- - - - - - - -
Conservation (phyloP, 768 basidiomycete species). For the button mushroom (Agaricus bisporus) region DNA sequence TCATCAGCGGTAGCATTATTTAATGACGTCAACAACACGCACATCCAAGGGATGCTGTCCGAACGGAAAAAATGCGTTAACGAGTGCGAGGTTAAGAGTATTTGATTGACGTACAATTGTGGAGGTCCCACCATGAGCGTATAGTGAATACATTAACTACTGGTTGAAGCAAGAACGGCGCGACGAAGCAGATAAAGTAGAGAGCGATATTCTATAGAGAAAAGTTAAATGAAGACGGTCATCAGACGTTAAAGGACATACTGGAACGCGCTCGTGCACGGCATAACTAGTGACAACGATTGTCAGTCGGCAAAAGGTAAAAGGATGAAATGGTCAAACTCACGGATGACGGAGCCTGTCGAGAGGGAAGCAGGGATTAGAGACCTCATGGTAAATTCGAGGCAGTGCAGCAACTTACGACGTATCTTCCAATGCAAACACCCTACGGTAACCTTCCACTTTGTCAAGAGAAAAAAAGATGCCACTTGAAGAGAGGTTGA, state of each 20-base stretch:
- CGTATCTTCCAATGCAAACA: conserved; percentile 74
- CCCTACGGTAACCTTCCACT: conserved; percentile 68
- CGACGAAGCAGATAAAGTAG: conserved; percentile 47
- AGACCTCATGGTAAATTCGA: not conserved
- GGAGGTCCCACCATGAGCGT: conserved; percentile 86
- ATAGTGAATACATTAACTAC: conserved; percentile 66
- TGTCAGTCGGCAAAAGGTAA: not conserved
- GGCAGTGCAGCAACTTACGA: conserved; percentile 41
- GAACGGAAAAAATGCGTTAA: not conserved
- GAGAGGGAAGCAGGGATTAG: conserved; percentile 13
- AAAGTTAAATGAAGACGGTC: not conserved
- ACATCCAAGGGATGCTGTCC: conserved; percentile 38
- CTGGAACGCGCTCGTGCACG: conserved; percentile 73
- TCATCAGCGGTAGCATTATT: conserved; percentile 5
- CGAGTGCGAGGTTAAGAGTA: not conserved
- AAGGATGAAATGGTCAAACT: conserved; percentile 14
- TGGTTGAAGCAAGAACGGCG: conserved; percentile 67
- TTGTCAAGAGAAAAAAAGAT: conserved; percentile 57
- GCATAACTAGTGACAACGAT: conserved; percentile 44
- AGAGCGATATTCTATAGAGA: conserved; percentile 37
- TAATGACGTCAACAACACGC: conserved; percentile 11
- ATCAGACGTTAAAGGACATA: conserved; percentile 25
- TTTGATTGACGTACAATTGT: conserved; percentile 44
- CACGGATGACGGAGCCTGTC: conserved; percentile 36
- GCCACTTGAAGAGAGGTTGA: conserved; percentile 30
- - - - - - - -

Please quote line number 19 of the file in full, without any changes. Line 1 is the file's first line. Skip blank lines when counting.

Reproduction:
- TTGTCAAGAGAAAAAAAGAT: conserved; percentile 57